Don’t Try This At Home: A Guest Prompt by Cleo Frances Robinson

by | Aug 27, 2021 | Weekly Prompt

Today’s post is guest-curated by our 6-month-old daughter, Cleo Frances Robinson. As you might imagine if you know about babies, Cleo is in a very grabby stage. She goes for everything. She can’t crawl yet, but somehow she can move wherever she wants to go. 

We have a twin mattress on the floor of our office alcove because our niece slept there last week, and the mattress abuts a floor-to-ceiling built-in bookcase. So I had Cleo on the mattress to play and roll around while our 3-year-old, Grace, sat at the desk and wrote “thank you notes” to her grandparents for the shirt she was wearing, which they gave her approximately half her lifetime ago. 

And Cleo kept grabbing whichever books were in her reach, and I leafed through some of them a little bit before pointlessly reshelving them and pointlessly rotating Cleo around so she’d stop grabbing books, which I worried would fall on her head as she dislodged them. 

Cleo’s current research seems to be in the visual arts, specifically in arts instruction. So I let her curate today’s prompt, which is a kind of collage prompt of visual arts prompts. Cleo did not provide much in the way of explanation or elaboration on how to approach these prompts, so I will offer a few thoughts of my own but mostly leave it to you to play and roll around in what Cleo put together.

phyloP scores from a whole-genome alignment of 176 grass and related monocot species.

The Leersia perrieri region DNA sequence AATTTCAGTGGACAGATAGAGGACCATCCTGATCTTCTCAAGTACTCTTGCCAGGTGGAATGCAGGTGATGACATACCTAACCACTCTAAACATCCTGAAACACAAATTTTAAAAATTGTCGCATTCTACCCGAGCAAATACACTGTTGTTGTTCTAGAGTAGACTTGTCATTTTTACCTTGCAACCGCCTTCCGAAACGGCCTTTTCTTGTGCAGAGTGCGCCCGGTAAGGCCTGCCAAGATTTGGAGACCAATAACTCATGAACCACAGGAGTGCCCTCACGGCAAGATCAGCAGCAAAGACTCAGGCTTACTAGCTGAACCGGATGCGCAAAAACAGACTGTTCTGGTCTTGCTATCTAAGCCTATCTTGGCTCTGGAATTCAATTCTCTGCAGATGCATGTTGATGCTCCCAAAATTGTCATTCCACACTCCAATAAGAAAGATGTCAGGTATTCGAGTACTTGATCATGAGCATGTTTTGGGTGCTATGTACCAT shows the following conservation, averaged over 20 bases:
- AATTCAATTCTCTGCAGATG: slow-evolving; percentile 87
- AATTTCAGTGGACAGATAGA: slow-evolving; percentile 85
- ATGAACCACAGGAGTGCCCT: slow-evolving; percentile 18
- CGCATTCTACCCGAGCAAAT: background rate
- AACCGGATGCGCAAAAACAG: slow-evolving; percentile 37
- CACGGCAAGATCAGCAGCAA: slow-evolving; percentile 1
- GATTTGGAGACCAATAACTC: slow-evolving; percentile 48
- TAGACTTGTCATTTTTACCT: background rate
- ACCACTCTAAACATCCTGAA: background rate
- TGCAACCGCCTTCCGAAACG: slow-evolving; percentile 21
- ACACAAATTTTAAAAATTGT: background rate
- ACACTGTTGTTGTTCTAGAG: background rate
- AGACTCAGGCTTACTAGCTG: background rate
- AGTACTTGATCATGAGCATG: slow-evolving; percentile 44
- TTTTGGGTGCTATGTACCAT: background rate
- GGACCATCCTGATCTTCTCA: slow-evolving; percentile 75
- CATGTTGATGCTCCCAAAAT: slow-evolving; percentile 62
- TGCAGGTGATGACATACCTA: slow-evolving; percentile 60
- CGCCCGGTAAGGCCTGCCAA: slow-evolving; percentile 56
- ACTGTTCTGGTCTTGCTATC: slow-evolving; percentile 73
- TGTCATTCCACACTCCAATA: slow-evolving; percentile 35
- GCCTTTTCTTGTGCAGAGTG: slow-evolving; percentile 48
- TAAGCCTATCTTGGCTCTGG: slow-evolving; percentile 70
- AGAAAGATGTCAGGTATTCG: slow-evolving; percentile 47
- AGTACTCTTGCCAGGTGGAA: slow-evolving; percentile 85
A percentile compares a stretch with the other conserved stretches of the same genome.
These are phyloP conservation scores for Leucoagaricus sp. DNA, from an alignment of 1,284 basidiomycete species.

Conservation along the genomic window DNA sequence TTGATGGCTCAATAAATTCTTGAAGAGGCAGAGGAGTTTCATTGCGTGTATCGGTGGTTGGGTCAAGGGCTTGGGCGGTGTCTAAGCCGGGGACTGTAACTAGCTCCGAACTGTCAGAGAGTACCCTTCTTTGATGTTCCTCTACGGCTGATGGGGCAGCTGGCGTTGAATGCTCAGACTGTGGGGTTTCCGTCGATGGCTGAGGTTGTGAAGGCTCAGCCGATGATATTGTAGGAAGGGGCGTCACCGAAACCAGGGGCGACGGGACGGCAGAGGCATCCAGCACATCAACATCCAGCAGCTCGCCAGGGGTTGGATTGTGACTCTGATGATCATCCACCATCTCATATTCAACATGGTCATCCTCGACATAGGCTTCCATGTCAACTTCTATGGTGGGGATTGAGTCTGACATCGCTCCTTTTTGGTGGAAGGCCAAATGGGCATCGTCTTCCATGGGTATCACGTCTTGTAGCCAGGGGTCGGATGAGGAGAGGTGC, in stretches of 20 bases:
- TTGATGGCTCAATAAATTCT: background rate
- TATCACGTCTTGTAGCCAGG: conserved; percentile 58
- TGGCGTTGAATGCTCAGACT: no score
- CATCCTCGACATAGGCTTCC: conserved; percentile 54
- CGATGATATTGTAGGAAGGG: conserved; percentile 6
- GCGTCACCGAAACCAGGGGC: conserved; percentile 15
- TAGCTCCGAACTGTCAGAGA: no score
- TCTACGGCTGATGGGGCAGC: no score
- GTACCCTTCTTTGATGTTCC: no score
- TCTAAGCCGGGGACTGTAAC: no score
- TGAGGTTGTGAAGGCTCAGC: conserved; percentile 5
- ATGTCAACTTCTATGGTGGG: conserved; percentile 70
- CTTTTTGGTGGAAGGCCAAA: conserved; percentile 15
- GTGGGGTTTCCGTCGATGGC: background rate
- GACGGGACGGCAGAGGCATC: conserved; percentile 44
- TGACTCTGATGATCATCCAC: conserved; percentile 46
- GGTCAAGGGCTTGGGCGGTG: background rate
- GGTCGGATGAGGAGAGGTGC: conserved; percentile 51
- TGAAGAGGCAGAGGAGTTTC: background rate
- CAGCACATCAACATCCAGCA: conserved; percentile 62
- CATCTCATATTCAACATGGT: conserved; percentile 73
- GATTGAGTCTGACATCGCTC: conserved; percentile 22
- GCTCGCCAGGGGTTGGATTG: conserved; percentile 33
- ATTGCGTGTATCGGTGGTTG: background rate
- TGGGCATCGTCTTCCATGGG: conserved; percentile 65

1. From Unflattening by Nick Sousanis

A book about comics-making, about the relationship between words and pictures, about how we perceive the world and how we could perceive the world if we rejected “the flatness,” or the illusory conventions that we have been conditioned to accept. 

“Every language, Hayakawa suggests, ‘leaves work undone for other languages to do.’”

Let this guide idea guide your writing. What undone work is left for your own writing, your own language, to do? Or, what does your writing (your language) leave undone?

2. From 642 Things to Draw (Chronicle Books)

The title of this book pretty much says it all. Every page of this book has a grid of between 1 and maybe 6 white spaces with nouns at the top–nouns you can draw. Above is a list from a random page spread: a chess piece, a short syllable, a window smudge, a half-truth, a doughnut hole, the face of a calculator watch, a volume knob

Include these objects and concepts, or as many as you can, in a piece of writing. 

3. From Draw it with your eyes closed: the art of the art assignment (edited by Paper Monument)

Not all of the assignments in this book–a collection of art assignments from all different teaching artists–offer something to writers, but plenty of them do. I think any writer would do well to take a color walk.